On the Aspen-Snowmass website, SkiCo puts it bluntly: “Climate change is the greatest threat facing humanity, not to mention the ski industry. Because the problem is so big, the fix won’t come through changing light bulbs; government must act.”

The Paris accord represented 190 nations that promised to act to mitigate climate change. Sen. Michael Bennet said that bailing on the accord was “a catastrophic mistake,” and Gov. John Hickenlooper likened it to “ripping off your parachute when you should be pulling the ripcord.” Rep. Scott Tipton said nothing much about it and Sen. Cory Gardner, who generally opposes greenhouse regulation, quibbled about the treaty not having been sent to Congress for debate.

I, for one, cannot fathom how anyone who cares about jobs in Colorado can fail to also care about our climate. As state Rep. Leslie Herod of Denver said, “It’s our collective livelihood … The Paris accords are about protecting people. Declining economies and scarce resources are certain outcomes. Marginalized communities in urban and rural Colorado will be hit the hardest.”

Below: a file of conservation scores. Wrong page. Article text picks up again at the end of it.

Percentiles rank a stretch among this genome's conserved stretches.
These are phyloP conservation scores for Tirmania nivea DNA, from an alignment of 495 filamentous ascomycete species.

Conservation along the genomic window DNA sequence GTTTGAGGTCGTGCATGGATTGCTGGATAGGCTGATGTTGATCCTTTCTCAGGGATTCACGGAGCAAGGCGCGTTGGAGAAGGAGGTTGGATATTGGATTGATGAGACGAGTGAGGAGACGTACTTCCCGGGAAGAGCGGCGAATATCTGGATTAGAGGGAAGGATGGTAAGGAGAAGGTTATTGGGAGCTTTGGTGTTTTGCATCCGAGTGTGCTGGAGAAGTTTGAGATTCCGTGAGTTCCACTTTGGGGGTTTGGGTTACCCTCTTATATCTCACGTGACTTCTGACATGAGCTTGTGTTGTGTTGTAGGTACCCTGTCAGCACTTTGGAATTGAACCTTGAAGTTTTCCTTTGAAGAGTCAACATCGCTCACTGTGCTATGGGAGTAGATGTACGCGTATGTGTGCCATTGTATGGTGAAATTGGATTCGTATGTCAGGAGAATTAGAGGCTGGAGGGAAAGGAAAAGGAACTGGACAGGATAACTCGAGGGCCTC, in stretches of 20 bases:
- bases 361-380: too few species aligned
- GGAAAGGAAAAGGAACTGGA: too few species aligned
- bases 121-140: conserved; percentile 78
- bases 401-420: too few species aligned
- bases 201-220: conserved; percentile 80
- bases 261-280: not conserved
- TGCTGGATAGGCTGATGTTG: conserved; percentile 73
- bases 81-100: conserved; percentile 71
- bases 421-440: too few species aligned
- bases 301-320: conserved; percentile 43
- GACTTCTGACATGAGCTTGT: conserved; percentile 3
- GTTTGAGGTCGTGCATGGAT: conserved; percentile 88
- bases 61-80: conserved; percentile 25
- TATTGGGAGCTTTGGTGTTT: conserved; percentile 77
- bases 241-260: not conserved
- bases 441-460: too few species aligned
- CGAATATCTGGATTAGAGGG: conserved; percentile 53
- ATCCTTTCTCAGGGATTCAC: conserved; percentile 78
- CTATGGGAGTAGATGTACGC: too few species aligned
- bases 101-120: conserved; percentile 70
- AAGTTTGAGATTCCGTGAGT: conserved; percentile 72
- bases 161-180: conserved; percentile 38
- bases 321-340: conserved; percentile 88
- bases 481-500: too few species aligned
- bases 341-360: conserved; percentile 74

In the coming decades, none of us has a snowball’s chance in hell of escaping the impacts. New York City has spent millions elevating power stations after Hurricane Sandy flooded a substation, causing a five-day blackout in Manhattan. Some coastal Florida and California homeowners have already been priced out of flood insurance. And Coloradans will be seeing the cost reflected in both wildfire insurance and water bills.

Collectively, many Colorado elected officials are moving to fill the Hurricane Sandy-sized hole in leadership left by the Trump administration. I’m thankful to know that mayors from Denver, Aspen, Boulder, Breckenridge, Edgewater, Lafayette, Lakewood, Longmont and Vail will continue to uphold the Paris accord. And that more than 40 Colorado elected officials attended a May conference convened by Aspen Mayor Steve Skadron where they began to create a compact that will enable their towns, cities and counties to collaborate on climate mitigation actions.

Little we do will be remembered after our lifetimes. But as I nervously watch summer nibbling away the snow on Sopris, I’m reminded of an aphorism: “Life is like a blanket of snow. Be careful how you step on it. Every step will show.”

It already does show in our on-again-off-again springs, our shortened ski seasons, the periodic droughts in our reservoirs. I’m praying that we’re careful, mindful and take the right steps in slowing this irreversible catastrophe. Because the steps we take here and now will show far beyond our lifetimes.